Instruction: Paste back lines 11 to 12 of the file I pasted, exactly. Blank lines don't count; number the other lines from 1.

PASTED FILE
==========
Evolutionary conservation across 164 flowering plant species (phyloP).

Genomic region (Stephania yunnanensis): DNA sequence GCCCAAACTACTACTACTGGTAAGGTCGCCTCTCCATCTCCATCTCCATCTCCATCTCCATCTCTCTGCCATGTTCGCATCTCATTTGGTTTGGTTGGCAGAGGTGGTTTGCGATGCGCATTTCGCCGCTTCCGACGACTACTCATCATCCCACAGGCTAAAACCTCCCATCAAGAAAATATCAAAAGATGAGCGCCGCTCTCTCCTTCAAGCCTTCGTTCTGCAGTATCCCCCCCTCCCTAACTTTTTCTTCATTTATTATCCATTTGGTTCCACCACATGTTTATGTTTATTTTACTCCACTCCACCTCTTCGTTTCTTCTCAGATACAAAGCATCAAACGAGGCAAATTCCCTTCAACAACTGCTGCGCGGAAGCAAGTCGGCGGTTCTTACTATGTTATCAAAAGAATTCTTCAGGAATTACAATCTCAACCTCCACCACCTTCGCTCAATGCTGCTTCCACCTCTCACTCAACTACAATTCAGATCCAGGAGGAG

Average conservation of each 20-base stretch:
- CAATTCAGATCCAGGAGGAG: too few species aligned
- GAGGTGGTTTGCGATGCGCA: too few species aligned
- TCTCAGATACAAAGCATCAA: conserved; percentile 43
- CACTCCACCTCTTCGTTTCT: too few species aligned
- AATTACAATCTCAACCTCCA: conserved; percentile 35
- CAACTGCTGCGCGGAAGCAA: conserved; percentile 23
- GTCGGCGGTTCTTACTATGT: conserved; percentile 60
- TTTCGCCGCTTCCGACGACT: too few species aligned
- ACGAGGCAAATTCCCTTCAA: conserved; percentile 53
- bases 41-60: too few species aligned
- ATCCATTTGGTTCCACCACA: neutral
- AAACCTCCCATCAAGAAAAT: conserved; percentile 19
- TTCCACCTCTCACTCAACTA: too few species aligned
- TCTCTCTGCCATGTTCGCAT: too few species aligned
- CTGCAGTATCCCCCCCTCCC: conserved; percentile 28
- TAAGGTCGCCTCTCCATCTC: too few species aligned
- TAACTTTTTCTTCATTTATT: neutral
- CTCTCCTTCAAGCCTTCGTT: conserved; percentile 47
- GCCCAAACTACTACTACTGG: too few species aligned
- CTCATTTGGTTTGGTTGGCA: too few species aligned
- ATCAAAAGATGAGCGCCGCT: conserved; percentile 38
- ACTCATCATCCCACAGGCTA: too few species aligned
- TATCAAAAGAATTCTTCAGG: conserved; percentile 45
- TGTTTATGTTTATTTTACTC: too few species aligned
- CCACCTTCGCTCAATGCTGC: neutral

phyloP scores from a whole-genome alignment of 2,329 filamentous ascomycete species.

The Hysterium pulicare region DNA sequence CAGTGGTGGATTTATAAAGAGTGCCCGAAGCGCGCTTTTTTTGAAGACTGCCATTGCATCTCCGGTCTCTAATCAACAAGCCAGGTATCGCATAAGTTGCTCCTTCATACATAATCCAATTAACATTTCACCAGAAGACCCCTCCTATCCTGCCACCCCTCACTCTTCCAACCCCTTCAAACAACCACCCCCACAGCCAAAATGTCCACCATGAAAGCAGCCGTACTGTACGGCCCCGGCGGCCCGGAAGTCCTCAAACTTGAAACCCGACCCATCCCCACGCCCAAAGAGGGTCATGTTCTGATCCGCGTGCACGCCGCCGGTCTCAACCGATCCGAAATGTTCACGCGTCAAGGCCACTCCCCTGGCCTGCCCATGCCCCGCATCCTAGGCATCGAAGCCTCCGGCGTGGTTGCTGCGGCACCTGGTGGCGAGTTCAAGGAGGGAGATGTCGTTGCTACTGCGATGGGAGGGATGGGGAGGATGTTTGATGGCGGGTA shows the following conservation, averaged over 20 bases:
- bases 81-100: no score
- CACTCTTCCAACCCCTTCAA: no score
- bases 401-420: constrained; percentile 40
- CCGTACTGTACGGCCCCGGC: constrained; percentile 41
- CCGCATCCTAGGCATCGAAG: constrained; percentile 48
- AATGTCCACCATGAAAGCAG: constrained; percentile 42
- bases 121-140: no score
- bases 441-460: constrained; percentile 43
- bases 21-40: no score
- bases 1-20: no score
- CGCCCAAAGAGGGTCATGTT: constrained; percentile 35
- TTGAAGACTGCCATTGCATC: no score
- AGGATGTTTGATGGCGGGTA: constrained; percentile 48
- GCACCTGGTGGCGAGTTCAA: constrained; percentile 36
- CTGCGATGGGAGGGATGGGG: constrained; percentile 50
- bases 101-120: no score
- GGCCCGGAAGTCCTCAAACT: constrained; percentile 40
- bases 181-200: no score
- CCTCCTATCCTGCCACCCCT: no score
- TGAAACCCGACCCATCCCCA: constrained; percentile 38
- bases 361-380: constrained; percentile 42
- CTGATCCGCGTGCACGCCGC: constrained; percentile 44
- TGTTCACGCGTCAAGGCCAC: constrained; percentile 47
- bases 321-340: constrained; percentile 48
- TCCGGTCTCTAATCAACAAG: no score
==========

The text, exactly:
- TTTCGCCGCTTCCGACGACT: too few species aligned
- ACGAGGCAAATTCCCTTCAA: conserved; percentile 53